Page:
Food Allergies vs. Food Intolerances: What’s the Difference?

Food Allergies vs. Food Intolerances: What’s the Difference?

Food Allergies vs. Food Intolerances: What’s the Difference?

Understanding Food Allergies

Food allergies are immune responses triggered by certain foods. When someone with a food allergy consumes a particular food, their immune system recognizes it as a threat and mounts an allergic reaction. This reaction can occur within minutes or up to a few hours after consuming the allergenic food. Common symptoms include hives, itching, swelling of the lips or tongue, abdominal pain, vomiting, diarrhea, and difficulty breathing.

The most severe form of food allergy reaction is called anaphylaxis, which can be life-threatening if not immediately treated. Anaphylaxis involves a sudden and severe allergic response that affects multiple systems of the body. It can cause breathing difficulties, a drop in blood pressure, rapid heartbeat, and loss of consciousness. Common allergenic foods include peanuts, tree nuts, shellfish, fish, milk, eggs, soy, and wheat.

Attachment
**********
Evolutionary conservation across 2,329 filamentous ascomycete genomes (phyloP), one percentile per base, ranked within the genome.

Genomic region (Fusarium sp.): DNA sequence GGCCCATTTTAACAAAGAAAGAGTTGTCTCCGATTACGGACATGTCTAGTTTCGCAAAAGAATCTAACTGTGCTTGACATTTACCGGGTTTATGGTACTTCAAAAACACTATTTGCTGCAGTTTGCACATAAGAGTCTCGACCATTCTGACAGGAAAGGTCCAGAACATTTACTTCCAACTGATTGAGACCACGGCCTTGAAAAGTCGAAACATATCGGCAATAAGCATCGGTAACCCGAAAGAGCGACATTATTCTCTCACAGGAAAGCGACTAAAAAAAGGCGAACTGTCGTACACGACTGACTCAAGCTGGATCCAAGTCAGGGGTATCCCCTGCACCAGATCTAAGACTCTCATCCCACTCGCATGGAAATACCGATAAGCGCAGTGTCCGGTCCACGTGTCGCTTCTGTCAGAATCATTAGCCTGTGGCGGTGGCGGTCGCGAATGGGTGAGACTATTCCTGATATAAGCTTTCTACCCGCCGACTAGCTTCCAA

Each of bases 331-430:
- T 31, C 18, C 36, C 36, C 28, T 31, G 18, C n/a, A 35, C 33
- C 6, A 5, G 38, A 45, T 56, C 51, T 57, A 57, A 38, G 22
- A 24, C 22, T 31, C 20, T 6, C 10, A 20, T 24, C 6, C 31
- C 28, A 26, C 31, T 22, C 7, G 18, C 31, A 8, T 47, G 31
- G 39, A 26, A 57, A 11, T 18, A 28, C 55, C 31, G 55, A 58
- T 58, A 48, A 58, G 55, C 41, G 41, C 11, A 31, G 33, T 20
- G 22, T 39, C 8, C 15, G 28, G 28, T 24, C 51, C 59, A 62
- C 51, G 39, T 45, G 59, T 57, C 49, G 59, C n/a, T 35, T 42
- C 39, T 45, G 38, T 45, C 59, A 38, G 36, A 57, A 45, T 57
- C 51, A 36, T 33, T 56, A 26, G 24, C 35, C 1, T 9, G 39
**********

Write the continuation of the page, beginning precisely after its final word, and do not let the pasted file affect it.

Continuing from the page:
Understanding Food Intolerances

Food intolerances, on the other hand, do not involve the immune system. They occur when the digestive system is unable to properly break down and absorb certain components of food. The most common intolerances are lactose intolerance – the inability to digest the sugar lactose found in milk and dairy products – and gluten intolerance, known as celiac disease. Other food intolerances include fructose intolerance, histamine intolerance, and sensitivity to food additives.

Symptoms of food intolerances can vary widely and may include bloating, gas, diarrhea, stomach cramps, and nausea. Unlike food allergies, the symptoms usually take longer to develop and are not life-threatening. It is important to note that food intolerances are not the same as food allergies, as they do not involve an immune response and do not carry the risk of anaphylaxis.

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